Peeling Back the Layers of Meaning Mining: A Taxonomy
I do not think a Jewish studies teacher, in the 75+ year history of Jewish day school education, has ever said to themselves, “I don’t want my students’ learning to be meaningful to them today.” By implication, on some level, every Jewish studies teacher, every time they walk into their classroom has, at least implicitly, the intention that their teaching be meaningful to their students. Yet counter-intuitively, perhaps in part because of the lofty and ever-present nature of this aspect of our teaching, the goal of meaning-making has often been taken for granted and relegated to the realm of imprecise and unreflective thinking. Because we hope (and assume) that “it” will always be happening, it is all the more challenging to pin down and break apart exactly what “it” is.
As teachers, we know that accuracy and specificity in defining our goals are essential for determining the extent to which we are meeting them. And so, if it is our goal that students’ learning be meaningful, we certainly have to articulate exactly what that means, how it can reasonably be accomplished, and by what measures we are going to know if we are succeeding. Meaningfulness in our students’ learning does, of course, possess an undeniably ineffable, subjective, “I’ll know it when I see it” dimension. However, educators in the field of Jewish education ought to address these qualities of meaning-making in order to develop a more consistent and professional approach to successfully infusing our teaching with meaning.
A quick side note, while we are on the subject of the importance of precision of language. For some years now, my colleagues at the Pardes Center for Jewish Educators have taken to using the term meaning mining instead of meaning-making. The shift stems from the desire to convey our deeply-held belief that the texts of our tradition inherently contain a tremendous amount of meaning for all contemporary readers, including our students. Therefore, we do not need to “make” nor conjure meaning from thin air when we learn or teach Torah, but rather we do the work of drawing out or mining the meaning that is already there, in the text. Consider for a moment if this minor semantic shift affects the way you mentally frame or approach this topic. For the remainder of this article, I will use the term meaning mining.
In order to help educators determine whether their goals for meaning mining in their classrooms are clear and achievable, my colleagues and I would like to offer a taxonomy of several of the various possible aspects of meaning mining that we might hope to incorporate into our teaching. This chart aims to classify different aspects or facets of meaning mining and offers additional categories intended to help educators think about the role each of these aspects might play in their schools and classrooms. This taxonomy is not intended to be decisive or exhaustive, but rather a provisional attempt as part of an ongoing process of better defining and comprehending what we intend to accomplish when we mine meaning from our texts together with our students.
Reflecting on the Taxonomy
Presumably, certain elements on this chart will seem more or less novel to different educators, depending on how they have conceived of meaning mining until now and what techniques they already regularly utilize. The aspect that might be most surprising to many is “Textual Empowerment”—after all, biblical grammar tables, vocabulary lists, charts of Rashi script, and vav ha-hipukh exercises tend not to be the most inspiring elements of one’s teaching or learning day. Yet, while this aspect of meaning mining might not always feel especially meaningful moment-to-moment, the acquisition of text skills over time opens the doors for students to create their own meaning from our textual tradition.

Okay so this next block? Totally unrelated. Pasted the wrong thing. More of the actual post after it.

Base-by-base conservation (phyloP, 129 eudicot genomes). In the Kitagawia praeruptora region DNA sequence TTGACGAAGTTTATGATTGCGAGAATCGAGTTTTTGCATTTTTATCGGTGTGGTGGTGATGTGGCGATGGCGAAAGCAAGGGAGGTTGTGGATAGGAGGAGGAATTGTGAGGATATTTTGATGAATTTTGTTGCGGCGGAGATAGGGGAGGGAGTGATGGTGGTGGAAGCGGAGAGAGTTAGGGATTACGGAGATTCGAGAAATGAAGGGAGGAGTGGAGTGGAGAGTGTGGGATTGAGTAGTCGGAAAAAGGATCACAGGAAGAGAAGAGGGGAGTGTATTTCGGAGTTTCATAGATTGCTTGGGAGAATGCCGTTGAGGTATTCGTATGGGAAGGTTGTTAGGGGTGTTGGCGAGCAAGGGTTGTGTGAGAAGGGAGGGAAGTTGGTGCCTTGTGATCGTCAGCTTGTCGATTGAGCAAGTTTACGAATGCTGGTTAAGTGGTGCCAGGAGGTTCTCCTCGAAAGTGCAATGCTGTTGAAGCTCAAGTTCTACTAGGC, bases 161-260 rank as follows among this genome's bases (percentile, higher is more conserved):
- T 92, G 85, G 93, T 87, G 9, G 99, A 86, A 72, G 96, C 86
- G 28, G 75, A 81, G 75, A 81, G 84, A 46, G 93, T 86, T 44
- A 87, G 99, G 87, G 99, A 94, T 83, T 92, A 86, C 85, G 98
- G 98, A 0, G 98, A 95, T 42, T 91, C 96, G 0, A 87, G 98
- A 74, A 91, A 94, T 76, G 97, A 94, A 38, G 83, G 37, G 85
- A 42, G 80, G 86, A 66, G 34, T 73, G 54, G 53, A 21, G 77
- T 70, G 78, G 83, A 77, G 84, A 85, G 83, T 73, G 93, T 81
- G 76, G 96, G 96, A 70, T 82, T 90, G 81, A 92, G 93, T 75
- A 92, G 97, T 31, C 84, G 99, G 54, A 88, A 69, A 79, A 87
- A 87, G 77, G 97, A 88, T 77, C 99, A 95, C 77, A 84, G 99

It is worth noting that several possible aspects or categories of meaning mining discussed amongst my colleagues did not make it into this version of the taxonomy. I offer them here briefly, in case they might help some readers further clarify or expand these categories. We debated whether “engagement” on the part of the students qualified as an aspect of meaning mining. Is the disposition of being interested in and enjoying something the same as finding it meaningful? On the one hand, it would seem that cultivating a love of Torah study might be one of the most essential things we do, and yet, we can all think of engaging and fun activities conducted in our schools or classrooms that would almost certainly not qualify as meaningful. Ultimately, we determined that joy and interest in learning Torah was a product of the seven aspects we did identify on the taxonomy. What makes studying texts enjoyable and interesting? The fact that we empathize with the characters have our values refined, feel competent, and/or have our identities fostered (to name a few) in the process. A similar discussion ensued over whether “enduring/impactful” was an aspect of meaning mining. We came to a similar conclusion as above. Impactfulness doesn’t stand on its own, but rather is likely (and hopefully) the result of the other aspects included. Nevertheless, it is certainly conceivable that others in the field will perceive this differently and could use these reflections to sharpen their own conception of how these terms might relate to meaning mining.